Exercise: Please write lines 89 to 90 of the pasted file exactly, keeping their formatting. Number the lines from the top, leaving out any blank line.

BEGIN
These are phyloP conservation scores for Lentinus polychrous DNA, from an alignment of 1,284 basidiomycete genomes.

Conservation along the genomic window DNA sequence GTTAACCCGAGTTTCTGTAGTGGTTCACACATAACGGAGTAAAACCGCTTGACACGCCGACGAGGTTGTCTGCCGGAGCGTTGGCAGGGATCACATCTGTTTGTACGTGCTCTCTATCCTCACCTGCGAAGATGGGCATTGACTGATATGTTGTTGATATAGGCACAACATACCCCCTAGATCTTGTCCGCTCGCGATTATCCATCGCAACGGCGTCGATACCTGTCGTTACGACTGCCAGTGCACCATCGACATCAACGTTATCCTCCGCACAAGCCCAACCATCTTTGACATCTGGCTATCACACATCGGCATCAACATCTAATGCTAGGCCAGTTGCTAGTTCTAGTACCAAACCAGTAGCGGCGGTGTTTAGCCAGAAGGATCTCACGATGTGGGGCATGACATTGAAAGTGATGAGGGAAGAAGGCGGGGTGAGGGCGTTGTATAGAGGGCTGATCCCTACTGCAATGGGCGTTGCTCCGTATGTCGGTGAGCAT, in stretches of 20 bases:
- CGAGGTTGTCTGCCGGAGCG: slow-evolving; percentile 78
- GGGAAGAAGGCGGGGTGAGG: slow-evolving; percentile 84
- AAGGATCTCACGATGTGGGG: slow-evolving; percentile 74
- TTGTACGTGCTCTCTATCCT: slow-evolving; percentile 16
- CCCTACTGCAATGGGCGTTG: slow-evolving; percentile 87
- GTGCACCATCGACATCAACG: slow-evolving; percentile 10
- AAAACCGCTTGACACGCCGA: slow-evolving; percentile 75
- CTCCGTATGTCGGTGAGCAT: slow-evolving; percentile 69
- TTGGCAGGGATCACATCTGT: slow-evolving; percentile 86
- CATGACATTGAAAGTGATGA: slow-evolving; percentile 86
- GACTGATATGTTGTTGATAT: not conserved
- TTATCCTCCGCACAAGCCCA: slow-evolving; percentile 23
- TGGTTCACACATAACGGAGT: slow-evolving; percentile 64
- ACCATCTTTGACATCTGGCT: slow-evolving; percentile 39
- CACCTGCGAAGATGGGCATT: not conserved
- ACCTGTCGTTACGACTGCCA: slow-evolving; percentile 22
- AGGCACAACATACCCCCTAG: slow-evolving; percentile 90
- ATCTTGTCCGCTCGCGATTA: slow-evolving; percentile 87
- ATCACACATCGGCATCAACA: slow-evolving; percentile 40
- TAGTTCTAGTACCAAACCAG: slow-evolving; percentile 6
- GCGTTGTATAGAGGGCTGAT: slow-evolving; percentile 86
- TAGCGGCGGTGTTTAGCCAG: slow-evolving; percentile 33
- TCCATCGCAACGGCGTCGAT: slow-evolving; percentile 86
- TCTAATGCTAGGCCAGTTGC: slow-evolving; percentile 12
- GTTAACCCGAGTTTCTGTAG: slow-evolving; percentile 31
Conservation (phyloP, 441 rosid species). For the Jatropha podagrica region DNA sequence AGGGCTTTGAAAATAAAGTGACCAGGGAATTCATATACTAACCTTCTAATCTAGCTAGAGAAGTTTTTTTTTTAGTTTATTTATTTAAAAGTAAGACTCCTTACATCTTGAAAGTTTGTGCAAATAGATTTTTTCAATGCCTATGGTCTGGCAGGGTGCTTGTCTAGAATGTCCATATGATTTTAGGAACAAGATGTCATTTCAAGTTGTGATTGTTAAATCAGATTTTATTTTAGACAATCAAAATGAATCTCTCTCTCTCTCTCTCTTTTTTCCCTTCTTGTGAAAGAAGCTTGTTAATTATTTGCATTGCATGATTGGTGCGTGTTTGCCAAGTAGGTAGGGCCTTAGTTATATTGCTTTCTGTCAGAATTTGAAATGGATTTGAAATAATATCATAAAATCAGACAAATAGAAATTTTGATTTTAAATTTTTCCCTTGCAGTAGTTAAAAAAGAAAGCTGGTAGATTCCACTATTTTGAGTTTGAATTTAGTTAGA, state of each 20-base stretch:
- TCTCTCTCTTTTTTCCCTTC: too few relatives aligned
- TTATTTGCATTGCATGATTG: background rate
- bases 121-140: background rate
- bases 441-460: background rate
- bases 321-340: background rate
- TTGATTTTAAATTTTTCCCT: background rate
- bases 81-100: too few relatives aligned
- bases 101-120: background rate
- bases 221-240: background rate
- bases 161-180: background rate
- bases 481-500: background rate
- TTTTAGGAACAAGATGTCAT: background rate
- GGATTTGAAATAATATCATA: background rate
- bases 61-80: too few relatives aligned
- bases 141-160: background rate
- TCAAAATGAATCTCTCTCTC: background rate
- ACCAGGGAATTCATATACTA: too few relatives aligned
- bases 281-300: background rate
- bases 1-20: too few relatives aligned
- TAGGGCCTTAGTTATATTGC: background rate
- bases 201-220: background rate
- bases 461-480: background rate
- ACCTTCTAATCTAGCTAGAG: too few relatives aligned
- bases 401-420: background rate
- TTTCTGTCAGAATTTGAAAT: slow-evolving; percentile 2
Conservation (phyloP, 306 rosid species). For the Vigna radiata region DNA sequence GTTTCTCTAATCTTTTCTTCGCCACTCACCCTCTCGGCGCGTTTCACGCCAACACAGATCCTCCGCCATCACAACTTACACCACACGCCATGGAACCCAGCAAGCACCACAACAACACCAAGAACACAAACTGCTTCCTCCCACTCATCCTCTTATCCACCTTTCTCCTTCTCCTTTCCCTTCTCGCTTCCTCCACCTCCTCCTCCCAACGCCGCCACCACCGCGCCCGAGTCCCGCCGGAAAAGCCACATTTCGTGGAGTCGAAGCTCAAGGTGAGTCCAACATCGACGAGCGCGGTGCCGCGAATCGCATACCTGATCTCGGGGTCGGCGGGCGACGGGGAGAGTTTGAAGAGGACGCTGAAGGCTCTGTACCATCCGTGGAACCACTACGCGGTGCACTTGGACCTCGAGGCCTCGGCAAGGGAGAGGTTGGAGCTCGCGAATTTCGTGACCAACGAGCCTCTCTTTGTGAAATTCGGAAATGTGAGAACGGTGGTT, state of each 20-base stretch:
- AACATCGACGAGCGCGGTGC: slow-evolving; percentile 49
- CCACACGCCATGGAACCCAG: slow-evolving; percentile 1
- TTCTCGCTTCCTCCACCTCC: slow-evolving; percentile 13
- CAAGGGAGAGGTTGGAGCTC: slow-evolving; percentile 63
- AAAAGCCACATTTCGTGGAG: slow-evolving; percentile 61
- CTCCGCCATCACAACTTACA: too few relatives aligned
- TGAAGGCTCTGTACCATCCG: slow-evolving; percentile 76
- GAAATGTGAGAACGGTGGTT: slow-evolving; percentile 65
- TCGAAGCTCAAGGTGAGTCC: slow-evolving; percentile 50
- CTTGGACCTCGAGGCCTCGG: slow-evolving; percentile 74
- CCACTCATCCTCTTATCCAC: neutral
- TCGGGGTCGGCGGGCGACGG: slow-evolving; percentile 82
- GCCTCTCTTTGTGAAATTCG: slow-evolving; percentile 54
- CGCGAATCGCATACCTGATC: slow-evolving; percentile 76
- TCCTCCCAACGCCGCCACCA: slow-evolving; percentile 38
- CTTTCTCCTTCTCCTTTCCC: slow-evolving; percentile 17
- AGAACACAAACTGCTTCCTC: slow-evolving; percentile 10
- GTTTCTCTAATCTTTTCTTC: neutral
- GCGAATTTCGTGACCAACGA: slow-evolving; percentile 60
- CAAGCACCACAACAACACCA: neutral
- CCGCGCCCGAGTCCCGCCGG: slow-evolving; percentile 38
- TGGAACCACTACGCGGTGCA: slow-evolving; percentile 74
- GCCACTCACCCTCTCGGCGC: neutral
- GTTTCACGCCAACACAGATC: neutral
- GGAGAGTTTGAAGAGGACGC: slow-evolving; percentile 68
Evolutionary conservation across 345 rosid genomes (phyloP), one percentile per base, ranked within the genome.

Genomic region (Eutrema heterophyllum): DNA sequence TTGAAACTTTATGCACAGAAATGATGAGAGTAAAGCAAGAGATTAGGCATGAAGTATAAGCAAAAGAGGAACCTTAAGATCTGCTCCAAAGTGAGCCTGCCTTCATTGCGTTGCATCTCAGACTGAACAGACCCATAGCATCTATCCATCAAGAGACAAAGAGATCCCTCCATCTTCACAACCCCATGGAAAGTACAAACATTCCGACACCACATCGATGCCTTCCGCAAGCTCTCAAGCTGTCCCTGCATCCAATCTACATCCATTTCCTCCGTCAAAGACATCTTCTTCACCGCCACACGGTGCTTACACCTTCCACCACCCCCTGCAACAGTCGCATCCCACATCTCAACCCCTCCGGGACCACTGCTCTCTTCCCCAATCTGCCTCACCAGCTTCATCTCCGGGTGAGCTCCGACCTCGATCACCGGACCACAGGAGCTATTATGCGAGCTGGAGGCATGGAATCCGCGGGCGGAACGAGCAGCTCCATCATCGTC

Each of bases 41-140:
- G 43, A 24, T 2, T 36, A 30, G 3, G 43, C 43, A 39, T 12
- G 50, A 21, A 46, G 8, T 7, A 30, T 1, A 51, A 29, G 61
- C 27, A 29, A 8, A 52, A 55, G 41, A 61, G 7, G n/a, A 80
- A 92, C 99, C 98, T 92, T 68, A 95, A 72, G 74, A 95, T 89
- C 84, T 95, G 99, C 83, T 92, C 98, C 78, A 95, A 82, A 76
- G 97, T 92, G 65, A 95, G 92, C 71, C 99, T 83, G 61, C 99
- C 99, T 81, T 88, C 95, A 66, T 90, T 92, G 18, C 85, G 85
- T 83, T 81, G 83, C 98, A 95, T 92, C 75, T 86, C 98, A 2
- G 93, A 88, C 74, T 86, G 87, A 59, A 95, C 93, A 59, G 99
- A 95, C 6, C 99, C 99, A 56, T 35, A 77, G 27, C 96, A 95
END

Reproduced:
- C 99, T 81, T 88, C 95, A 66, T 90, T 92, G 18, C 85, G 85
- T 83, T 81, G 83, C 98, A 95, T 92, C 75, T 86, C 98, A 2